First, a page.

Fraud and Financial Crime
Head of the white-collar crime, investigations, and regulatory group, Thomas Cattee, previously worked at the UK’s Serious Fraud Office (SFO) as Lead Investigative Lawyer. The team therefore benefits from his unique insight, knowledge, and understanding of the inner workings of enforcement agencies giving our clients an upper hand when facing probes whether by domestic or by overseas prosecuting agencies.
Our experienced team advises a wide spectrum of clients dealing with all allegations of fraud and financial crime. Whether an employee or a senior executive finds themselves under the spotlight, we adopt a tactical and astute strategy, tailored to the requirements of each individual case. Dealing with instances where losses are under £1 million to cross-jurisdictional high-profile investigations involving allegations of multi-billion-pound losses, we have an enviable track record for services provided to clients. In any case with an international angle our team can offer further expert advice and should any issues relating to extradition arise, then separate advice can be provided.
Having been involved in some of the most notorious SFO cases in the last decade, including the LIBOR and Barclay Qatar cases, we provide advice and assurances throughout any probe, and carefully guide clients early through procedures to secure a successful outcome.
Where the authorities decide to prosecute, we rely on extensive defence and prosecution experience to provide the very best comprehensive and insightful advice. Our stella reputation means that if a trial is unavoidable, we engage the very best Counsel at the top of their field.
What is Fraud and Financial Crime?
Fraud is a type of financial crime. Financial crime is any crime that is economically motivated, the prevalence of which is a substantial threat to the development of economies and their stability.
Financial crime can be divided into two essentially different, although closely related, types of conduct.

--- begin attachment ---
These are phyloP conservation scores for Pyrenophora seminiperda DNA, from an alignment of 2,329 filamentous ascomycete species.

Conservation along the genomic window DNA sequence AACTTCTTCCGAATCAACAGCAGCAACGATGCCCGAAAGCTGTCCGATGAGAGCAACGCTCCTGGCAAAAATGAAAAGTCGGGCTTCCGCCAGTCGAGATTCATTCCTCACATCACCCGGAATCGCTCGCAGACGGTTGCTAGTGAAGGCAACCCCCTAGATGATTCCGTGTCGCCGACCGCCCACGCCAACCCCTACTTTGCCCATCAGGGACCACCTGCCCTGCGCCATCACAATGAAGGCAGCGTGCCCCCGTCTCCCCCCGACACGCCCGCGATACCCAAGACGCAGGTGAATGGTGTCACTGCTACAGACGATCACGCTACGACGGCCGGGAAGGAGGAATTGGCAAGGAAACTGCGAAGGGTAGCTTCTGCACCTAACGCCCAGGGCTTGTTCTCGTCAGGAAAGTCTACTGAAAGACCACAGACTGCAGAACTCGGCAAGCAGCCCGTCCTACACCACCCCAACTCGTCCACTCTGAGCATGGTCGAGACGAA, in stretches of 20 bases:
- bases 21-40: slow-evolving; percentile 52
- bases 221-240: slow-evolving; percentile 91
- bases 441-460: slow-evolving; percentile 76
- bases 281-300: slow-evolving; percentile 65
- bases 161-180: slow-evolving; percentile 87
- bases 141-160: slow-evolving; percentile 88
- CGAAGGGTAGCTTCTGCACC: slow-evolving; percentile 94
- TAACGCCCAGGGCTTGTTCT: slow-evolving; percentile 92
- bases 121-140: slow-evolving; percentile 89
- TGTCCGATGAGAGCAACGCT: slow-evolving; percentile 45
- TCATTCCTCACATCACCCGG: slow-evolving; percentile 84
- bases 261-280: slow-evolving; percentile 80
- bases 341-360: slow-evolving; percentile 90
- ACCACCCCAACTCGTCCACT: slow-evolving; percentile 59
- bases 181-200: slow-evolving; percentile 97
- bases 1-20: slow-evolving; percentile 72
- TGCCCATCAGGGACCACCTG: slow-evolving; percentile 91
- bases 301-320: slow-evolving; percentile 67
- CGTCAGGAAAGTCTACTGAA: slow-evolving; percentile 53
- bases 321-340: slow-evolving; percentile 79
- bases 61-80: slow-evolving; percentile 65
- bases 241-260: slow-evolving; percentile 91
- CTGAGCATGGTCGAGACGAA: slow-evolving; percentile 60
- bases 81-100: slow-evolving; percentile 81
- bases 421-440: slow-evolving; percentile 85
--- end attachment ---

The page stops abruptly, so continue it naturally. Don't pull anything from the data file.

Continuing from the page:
Firstly, there are those activities that dishonestly generate wealth for those engaged in the conduct in question. For example, the exploitation of insider information or the acquisition of another person’s property by deceit will invariably be done with the intention of securing a material benefit. Alternatively, a person may engage in deceit to secure material benefit for another.
Secondly, there are those that do not involve the dishonest taking of a benefit, but that protect a benefit that has already been obtained or to facilitate the taking of such benefit. An example of such conduct is where someone attempts to launder criminal proceeds of another offence in order to place the proceeds beyond the reach of the law.
Types of Financial Crime
Financial crime encompasses the following offences:
When should I seek legal advice?
If you suspect that you or your organisation may have been involved in fraud or financial crime, you should seek legal advice immediately.
There are unfortunately occasions when the first that is known about an investigation is when the authorities come knocking on a door in the early hours, looking to execute a search warrant and conduct interviews under caution.
If you require guidance or advice in relation to Fraud and Financial Crime, or for more information about us and our Criminal Litigation, Investigations and Regulatory services, please contact a member of the team who will be able to assist.